Patching up the ozone hole: The success of the Montreal Protocol

New model results show that the Antarctic ozone hole would have grown in size by 40% by 2013 if ozone depleting chemicals had not been banned in the 1980s.

CGS researchers at the University of Leeds’ School of Earth and Environment used computer models to determine the impacts of ozone damaging substances (ODSs) on the Earth’s ozone layer. They show that international efforts to control the release of ODSs has had a significant and measurable impact on reducing the size of the hole in the ozone layer.

The results from the study are published in Nature Communications.

Arctic ozone without the Montreal Protocol (left) and following its implementation (right).

Arctic ozone without the Montreal Protocol (left) and following its implementation (right).

The Montreal Protocol is regarded as one of the most important global treaties in history. The protocol was signed in 1987 with the aim to control the international use of ozone damaging substances. Without it, the researchers reveal that not only would the ozone hole over Antarctic be much bigger now but there would also be a significant hole over the Arctic region. The Arctic hole would have been large enough to affect much of northern Europe, including the UK. This ozone loss would have led to increases in surface ultraviolet radiation of up to 14% in the United Kingdom with a consequent increase in skin cancer and other related skin illnesses.

The new research simulated what the ozone hole would have been like today if nothing had been done. Lead researcher, Professor Martyn Chipperfield told the BBC: ”We would be living in an era of having regular Arctic ozone holes.”


The ozone layer is a region of the Earth’s atmosphere that absorbs most of the sun’s harmful ultraviolet radiation. It contains higher amounts of ozone (O3) compared other parts of the atmosphere, hence the name.

False-color view of total ozone over the Antarctic pole. The purple and blue colors are where there is the least ozone, and the yellows and reds are where there is more ozone.  Source: NASA

False-color view of total ozone over the Antarctic pole on 23rd May 2015. The purple and blue colours are where there is the least ozone, and the yellows and reds are where there is more ozone.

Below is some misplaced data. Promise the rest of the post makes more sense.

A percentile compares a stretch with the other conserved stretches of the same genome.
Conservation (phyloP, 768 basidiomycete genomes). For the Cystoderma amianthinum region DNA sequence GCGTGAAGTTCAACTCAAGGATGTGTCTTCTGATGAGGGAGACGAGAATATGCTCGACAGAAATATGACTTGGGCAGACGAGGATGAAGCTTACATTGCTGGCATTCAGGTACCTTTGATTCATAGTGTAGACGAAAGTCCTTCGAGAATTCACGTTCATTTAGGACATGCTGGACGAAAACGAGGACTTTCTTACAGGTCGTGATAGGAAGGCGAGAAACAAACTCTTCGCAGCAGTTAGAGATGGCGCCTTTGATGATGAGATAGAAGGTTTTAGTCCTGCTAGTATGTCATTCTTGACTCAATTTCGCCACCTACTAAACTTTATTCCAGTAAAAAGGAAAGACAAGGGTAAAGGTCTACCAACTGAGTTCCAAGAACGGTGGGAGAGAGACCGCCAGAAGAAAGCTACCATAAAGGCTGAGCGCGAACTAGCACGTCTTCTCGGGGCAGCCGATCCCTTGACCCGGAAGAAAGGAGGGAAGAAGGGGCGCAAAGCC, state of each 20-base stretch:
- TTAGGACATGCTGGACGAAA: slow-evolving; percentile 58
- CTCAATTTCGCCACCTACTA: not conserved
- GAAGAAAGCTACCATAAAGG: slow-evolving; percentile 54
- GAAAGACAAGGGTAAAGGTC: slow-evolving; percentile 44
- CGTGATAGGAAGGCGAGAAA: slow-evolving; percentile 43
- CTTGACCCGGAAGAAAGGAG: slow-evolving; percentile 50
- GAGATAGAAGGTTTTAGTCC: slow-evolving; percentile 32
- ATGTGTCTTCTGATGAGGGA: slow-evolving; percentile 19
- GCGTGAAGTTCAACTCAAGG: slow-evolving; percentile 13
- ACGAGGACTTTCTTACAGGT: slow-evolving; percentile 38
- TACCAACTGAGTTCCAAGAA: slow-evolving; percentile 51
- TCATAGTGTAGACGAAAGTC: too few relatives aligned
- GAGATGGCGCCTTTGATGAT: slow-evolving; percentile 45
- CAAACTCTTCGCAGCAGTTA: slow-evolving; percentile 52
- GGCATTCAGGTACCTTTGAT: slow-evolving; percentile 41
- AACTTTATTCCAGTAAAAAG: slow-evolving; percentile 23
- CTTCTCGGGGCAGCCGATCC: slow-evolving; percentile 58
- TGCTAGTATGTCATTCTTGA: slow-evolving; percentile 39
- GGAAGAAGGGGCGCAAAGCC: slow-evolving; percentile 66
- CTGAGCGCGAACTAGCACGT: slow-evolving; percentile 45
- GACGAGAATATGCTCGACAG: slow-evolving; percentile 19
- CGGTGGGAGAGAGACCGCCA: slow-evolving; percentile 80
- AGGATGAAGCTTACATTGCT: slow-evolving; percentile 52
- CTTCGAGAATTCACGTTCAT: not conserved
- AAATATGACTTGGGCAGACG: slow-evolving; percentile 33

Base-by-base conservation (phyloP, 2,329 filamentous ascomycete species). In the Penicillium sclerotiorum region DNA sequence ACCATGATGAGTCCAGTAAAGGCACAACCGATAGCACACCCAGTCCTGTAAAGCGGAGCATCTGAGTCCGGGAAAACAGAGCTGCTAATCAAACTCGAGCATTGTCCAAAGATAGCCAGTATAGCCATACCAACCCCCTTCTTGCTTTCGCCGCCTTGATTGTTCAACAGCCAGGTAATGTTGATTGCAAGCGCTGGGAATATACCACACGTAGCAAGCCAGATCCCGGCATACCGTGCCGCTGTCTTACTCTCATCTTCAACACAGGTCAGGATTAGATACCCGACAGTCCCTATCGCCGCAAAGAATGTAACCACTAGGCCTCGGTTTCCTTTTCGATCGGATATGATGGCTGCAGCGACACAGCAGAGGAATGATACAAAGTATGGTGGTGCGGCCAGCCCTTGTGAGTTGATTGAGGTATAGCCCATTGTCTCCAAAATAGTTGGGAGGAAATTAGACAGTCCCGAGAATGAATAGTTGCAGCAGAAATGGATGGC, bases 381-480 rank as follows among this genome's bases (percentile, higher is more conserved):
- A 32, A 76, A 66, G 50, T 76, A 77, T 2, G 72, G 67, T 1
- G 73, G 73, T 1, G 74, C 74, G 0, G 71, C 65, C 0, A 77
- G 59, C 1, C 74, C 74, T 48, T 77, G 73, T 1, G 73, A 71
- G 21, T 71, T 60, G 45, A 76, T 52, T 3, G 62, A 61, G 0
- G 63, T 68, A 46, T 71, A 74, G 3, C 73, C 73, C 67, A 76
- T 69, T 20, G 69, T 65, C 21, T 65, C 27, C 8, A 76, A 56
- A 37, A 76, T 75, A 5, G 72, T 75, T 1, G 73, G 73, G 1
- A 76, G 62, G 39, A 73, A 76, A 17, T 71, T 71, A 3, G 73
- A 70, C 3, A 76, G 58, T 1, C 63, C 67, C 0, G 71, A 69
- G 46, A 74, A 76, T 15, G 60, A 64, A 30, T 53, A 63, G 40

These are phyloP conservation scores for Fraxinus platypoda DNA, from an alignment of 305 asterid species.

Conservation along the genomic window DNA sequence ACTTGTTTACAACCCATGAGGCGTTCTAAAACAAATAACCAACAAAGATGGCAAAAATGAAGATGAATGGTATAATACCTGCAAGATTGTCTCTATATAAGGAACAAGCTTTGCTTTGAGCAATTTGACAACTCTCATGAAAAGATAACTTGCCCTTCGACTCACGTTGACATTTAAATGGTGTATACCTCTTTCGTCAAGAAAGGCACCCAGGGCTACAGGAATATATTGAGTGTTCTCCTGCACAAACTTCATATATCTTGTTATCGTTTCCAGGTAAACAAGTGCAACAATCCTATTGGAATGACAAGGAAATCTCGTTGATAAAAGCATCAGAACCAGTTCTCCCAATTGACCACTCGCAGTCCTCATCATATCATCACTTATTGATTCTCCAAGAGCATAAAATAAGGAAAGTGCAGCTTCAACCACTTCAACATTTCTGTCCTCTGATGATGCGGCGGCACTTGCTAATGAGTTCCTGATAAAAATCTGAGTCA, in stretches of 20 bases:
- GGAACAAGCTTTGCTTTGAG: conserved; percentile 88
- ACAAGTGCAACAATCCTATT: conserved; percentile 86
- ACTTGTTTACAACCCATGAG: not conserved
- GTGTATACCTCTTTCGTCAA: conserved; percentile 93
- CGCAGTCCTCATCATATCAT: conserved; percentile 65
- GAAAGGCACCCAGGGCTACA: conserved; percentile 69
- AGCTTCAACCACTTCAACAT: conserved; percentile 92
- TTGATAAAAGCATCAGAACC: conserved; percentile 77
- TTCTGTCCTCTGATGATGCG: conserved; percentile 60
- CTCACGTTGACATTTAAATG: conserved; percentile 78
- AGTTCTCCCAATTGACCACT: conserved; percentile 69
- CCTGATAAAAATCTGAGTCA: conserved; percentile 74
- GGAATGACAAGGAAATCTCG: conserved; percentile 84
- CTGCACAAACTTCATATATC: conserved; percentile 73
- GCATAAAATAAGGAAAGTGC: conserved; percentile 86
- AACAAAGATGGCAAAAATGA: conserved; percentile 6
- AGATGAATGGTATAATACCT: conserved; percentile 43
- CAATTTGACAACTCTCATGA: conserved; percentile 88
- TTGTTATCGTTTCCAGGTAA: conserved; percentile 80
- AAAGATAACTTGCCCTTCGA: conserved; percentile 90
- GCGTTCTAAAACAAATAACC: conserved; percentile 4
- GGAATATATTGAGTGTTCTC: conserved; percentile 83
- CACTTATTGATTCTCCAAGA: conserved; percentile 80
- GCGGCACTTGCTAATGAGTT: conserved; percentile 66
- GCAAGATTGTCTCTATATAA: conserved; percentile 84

Source: NASA

In the late 1970s scientists began to notice large holes appearing within the ozone layer over the Antarctic. The discovery of the annual depletion of ozone above the Antarctic was first announced by scientists at the British Antarctic Survey, in a paper which appeared in Nature, 1985. The cause of the depletion was linked to the use of chlorine, bromine and other chemical gases reaching the atmosphere. These were thought to be released from the extensive use of chlorofluorocarbons (CFCs) in business and industry during the 60s and 70s.

The discovery of the Antarctic ozone hole helped stimulate the signing in 1987 of the Montreal Protocol, an international treaty to limit production of chlorine-and bromine-containing ozone depleting substances.

The study concludes that, since the signing and enforcement of the Montreal Protocol levels of chlorine and bromine containing ozone depleting chemicals in the atmosphere have peaked and then declined. And this has resulted in a steady recovery of the holes in the ozone layer over the past two decades.

More information:

[1] Quantifying the ozone and ultraviolet benefits already achieved by the Montreal Protocol, Nature 2015
[2] CGS and Leeds researchers involved in the study:
Professor Martyn Chipperfield
Dr Sandip Dhomse
[5] Regular NASA images of the Antarctic ozone hole:

NASA – A year in the life of Earth’s carbon dioxide

An ultra-high-resolution NASA computer model has given scientists a stunning new look at how carbon dioxide in the atmosphere travels around the globe.

Plumes of carbon dioxide in the simulation shift and swirl as winds disperse the greenhouse gas away from its sources, which are dominated by North American, European and East Asian centres.

The simulation also illustrates differences in carbon dioxide levels in the northern and southern hemispheres and distinct swings in global carbon dioxide concentrations as the growth cycle of plants and trees changes with the seasons.

The carbon dioxide visualisation was produced by a computer model called GEOS-5, created by scientists at NASA Goddard Space Flight Center’s Global Modeling and Assimilation Office.

How can we weigh a cloud?

JimCGS air quality expert Dr Jim McQuaid has been filming a BBC two-part documentary Operation Cloud Lab: Secrets of the Skies. The documentary follows a team of scientists as they explore the earth’s atmosphere, travelling in an airship. The expedition begins with an examination of clouds and how we can determine the weight of an average cloud.You might be surprised at the result!

You can watch the first episode on BBC iplayer.



How polluted is the air you’re breathing?


The Atlantic has recently published a global map of air quality. Take a look at the interactive map to find out how the quality of the air you’re breathing compares with other countries and cities.The news isn’t good if you’re in China, India, Nepal, Pakistan, and Bangladesh.

The map overlays two sources of data on air pollution: for cities, the World Health Organization’s ambient (outdoor) air pollution in cities database 2014; for countries, ground-level exposures to fine particulate matter (PM2.5) are derived from satellite measures used in the 2014 Environmental Performance Index, a biennial global ranking produced by Yale and Columbia researchers that compares countries on high-priority environmental issues.


More information:
[1] See the interactive on the Atlantic website at
[2] Read more about global air quality at
[3] Read more about PM2.5 at
[4] Find out more about the Environmental Performance Index at